No other man did so much or could have done so much to ensure its triumph. He began early in life to collect and arrange a vast encyclopædia of facts, all finally focussed with supreme skill upon the great principle he so clearly perceived, and so lucidly expounded. He brought to bear upon the question an amount of personal observation, of minute experiment, of world-wide book-knowledge, of universal scientific ability, such as never perhaps was lavished by any other man upon any other department of study. His conspicuous and beautiful love of truth, his unflinching candour, his transparent fearlessness and honesty of purpose, his child-like simplicity, his modesty of demeanour, his charming manner, his affectionate disposition, his kindliness to friends, his courtesy to opponents, his gentleness to harsh and often bitter assailants, kindled in the minds of men of science everywhere throughout the world a contagious enthusiasm, only equalled perhaps among the disciples of Socrates and the great teachers of the revival of learning. His name became a rallying-point for the children of light in every country; and what philosophers and speculators might have taken a century or two more to establish in embryo was firmly grounded, never to be overthrown, by the vast accumulations of fact and argument in the 'Origin of Species,' and its companion volumes.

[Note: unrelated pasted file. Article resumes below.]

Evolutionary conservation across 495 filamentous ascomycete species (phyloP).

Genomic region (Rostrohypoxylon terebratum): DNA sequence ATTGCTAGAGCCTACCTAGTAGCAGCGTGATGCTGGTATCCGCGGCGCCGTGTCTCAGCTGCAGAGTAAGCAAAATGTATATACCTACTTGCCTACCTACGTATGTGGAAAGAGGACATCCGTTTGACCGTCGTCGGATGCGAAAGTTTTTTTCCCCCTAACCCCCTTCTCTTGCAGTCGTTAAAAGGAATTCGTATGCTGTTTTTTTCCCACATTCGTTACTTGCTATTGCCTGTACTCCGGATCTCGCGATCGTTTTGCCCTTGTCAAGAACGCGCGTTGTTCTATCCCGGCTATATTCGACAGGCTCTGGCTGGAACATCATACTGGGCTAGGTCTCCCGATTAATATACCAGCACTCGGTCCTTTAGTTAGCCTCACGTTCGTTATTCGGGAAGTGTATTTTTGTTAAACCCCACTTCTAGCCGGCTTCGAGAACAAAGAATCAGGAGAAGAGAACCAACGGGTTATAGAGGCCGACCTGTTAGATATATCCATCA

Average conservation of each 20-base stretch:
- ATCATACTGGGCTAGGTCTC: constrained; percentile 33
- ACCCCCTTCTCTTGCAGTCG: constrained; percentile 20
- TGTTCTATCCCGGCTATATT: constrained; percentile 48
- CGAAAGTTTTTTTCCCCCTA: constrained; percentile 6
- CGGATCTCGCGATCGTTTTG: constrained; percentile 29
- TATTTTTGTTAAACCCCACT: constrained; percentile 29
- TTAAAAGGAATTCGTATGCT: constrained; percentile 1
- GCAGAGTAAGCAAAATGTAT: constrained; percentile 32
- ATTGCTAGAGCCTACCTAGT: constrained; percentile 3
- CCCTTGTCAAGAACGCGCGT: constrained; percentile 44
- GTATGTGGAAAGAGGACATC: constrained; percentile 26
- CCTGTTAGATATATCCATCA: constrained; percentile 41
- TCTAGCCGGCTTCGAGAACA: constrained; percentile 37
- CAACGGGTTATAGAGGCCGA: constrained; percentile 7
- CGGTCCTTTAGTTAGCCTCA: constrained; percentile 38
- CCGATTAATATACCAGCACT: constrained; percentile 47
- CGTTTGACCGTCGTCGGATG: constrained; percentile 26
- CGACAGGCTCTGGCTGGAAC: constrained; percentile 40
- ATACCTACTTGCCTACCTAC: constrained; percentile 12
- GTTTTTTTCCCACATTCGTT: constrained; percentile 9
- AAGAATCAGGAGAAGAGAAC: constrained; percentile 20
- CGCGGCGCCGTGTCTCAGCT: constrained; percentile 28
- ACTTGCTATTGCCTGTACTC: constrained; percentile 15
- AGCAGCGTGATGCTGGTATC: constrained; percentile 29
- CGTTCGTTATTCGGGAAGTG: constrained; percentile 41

The end of that great Darwinian revolution the world has not yet seen: in a sense, indeed, it will never see it. For the general acceptance of Darwin's theory, which we may watch progressing around us every minute to-day, implies a complete bouleversement of anthropocentric ideas, a total change in our human conception of our own relations to the world and the universe, which must work out for ever increasingly wide-reaching and complex effects in all our dealings with one another and with the environment at large. There is no department of human thought or human action which evolutionism leaves exactly where it stood before the advent of the Darwinian conception. In nothing is this fact more conspicuously seen than in the immediate obsolescence (if one may so speak) of all the statical pre-Darwinian philosophies which ignored development, as soon as ever the new progressive evolutionary theories had fairly burst upon an astonished world. Dogmatic Comte was left forthwith to his little band of devoted adherents; shadowy Hegel was relegated with a bow to the cool shades of the common-rooms of Oxford; Buckle was exploded like an inflated wind-bag; even Mill himself—magnum et venerabile nomen—with all his mighty steam-hammer force of logical directness, was felt instinctively to be lacking in full appreciation of the dynamic and kinetic element in universal nature. Spencer and Hartmann, Haeckel and Clifford, had the field to themselves for the establishment of their essentially evolutionary systems. Great thinkers of the elder generation, like Bain and Lyell, felt bound to remodel their earlier conceptions by the light of the new Darwinian hypotheses. Those who failed by congenital constitution to do so, like Carlyle and Carpenter, were, philosophically speaking, left hopelessly behind and utterly extinguished. Those who only half succeeded in thus reading themselves into the new ideas, like Lewes and Max Müller, lost ground immediately before the eager onslaught of their younger competitors. 'The world is to the young,' says the eastern proverb; and in a world peopled throughout in the high places of thought by men almost without exception evolutionists, there was little or no place for the timid group of stranded Girondins, who still stood aloof in sullen antique scientific orthodoxy from what seemed to them the carmagnoles and orgies of a biological Thermidor.